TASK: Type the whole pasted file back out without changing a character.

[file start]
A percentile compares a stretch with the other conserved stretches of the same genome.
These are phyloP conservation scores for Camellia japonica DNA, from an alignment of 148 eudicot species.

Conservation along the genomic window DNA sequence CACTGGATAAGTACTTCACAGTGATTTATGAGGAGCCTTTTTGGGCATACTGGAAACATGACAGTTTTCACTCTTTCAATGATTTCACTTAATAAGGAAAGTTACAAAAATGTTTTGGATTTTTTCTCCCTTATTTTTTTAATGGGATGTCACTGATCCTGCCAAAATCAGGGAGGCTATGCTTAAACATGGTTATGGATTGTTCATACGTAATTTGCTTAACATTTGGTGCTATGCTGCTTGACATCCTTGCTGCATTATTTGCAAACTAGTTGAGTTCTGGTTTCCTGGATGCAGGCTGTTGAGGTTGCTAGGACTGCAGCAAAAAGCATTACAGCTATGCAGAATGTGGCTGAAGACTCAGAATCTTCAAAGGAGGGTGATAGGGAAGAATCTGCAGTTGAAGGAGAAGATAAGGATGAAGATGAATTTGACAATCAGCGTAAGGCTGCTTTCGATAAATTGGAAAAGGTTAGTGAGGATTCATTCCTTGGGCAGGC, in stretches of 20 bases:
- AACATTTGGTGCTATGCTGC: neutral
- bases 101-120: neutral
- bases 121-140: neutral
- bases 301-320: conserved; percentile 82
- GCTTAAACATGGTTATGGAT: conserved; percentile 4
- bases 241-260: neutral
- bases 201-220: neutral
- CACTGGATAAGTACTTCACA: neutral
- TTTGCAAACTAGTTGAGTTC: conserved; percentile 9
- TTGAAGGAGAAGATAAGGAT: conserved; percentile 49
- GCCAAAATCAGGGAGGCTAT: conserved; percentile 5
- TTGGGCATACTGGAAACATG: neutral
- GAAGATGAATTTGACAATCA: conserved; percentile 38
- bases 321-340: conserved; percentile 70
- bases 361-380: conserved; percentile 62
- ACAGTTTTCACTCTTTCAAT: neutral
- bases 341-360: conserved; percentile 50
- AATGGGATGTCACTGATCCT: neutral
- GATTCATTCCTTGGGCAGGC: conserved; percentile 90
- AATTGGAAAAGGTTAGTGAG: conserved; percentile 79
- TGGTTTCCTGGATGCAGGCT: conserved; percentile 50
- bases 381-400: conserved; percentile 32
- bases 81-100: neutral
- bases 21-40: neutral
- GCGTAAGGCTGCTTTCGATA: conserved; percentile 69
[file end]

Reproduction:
A percentile compares a stretch with the other conserved stretches of the same genome.
These are phyloP conservation scores for Camellia japonica DNA, from an alignment of 148 eudicot species.

Conservation along the genomic window DNA sequence CACTGGATAAGTACTTCACAGTGATTTATGAGGAGCCTTTTTGGGCATACTGGAAACATGACAGTTTTCACTCTTTCAATGATTTCACTTAATAAGGAAAGTTACAAAAATGTTTTGGATTTTTTCTCCCTTATTTTTTTAATGGGATGTCACTGATCCTGCCAAAATCAGGGAGGCTATGCTTAAACATGGTTATGGATTGTTCATACGTAATTTGCTTAACATTTGGTGCTATGCTGCTTGACATCCTTGCTGCATTATTTGCAAACTAGTTGAGTTCTGGTTTCCTGGATGCAGGCTGTTGAGGTTGCTAGGACTGCAGCAAAAAGCATTACAGCTATGCAGAATGTGGCTGAAGACTCAGAATCTTCAAAGGAGGGTGATAGGGAAGAATCTGCAGTTGAAGGAGAAGATAAGGATGAAGATGAATTTGACAATCAGCGTAAGGCTGCTTTCGATAAATTGGAAAAGGTTAGTGAGGATTCATTCCTTGGGCAGGC, in stretches of 20 bases:
- AACATTTGGTGCTATGCTGC: neutral
- bases 101-120: neutral
- bases 121-140: neutral
- bases 301-320: conserved; percentile 82
- GCTTAAACATGGTTATGGAT: conserved; percentile 4
- bases 241-260: neutral
- bases 201-220: neutral
- CACTGGATAAGTACTTCACA: neutral
- TTTGCAAACTAGTTGAGTTC: conserved; percentile 9
- TTGAAGGAGAAGATAAGGAT: conserved; percentile 49
- GCCAAAATCAGGGAGGCTAT: conserved; percentile 5
- TTGGGCATACTGGAAACATG: neutral
- GAAGATGAATTTGACAATCA: conserved; percentile 38
- bases 321-340: conserved; percentile 70
- bases 361-380: conserved; percentile 62
- ACAGTTTTCACTCTTTCAAT: neutral
- bases 341-360: conserved; percentile 50
- AATGGGATGTCACTGATCCT: neutral
- GATTCATTCCTTGGGCAGGC: conserved; percentile 90
- AATTGGAAAAGGTTAGTGAG: conserved; percentile 79
- TGGTTTCCTGGATGCAGGCT: conserved; percentile 50
- bases 381-400: conserved; percentile 32
- bases 81-100: neutral
- bases 21-40: neutral
- GCGTAAGGCTGCTTTCGATA: conserved; percentile 69